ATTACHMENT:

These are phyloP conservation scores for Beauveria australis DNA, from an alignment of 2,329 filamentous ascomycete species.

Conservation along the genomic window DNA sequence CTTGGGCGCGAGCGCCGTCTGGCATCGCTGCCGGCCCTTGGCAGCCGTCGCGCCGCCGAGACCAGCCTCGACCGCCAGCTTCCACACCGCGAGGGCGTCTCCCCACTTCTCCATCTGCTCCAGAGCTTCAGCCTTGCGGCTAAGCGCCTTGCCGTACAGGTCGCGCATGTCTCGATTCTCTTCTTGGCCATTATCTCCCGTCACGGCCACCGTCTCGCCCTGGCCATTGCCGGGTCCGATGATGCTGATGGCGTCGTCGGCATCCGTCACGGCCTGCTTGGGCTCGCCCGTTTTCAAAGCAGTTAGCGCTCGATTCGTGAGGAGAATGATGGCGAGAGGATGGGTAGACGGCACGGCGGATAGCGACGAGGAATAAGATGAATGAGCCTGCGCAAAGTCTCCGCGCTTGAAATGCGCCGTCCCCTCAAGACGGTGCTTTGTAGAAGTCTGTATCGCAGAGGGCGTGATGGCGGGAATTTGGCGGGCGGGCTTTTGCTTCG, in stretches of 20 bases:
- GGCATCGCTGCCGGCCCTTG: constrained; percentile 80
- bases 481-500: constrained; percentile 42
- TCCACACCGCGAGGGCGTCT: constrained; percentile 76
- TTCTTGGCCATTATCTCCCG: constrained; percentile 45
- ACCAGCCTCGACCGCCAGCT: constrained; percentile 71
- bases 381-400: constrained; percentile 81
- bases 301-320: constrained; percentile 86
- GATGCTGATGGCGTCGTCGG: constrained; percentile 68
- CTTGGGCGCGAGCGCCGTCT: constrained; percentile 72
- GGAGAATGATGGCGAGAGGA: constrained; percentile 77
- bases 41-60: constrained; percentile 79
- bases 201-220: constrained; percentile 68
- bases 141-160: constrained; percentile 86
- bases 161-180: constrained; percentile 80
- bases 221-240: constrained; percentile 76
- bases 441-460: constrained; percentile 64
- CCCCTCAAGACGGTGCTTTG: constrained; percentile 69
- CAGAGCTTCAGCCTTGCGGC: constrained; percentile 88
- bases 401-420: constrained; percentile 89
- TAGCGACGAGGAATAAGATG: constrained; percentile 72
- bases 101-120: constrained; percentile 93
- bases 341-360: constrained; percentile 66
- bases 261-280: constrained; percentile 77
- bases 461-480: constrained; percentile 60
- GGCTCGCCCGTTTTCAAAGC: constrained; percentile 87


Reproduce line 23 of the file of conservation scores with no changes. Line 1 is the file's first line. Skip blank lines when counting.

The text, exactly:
- bases 101-120: constrained; percentile 93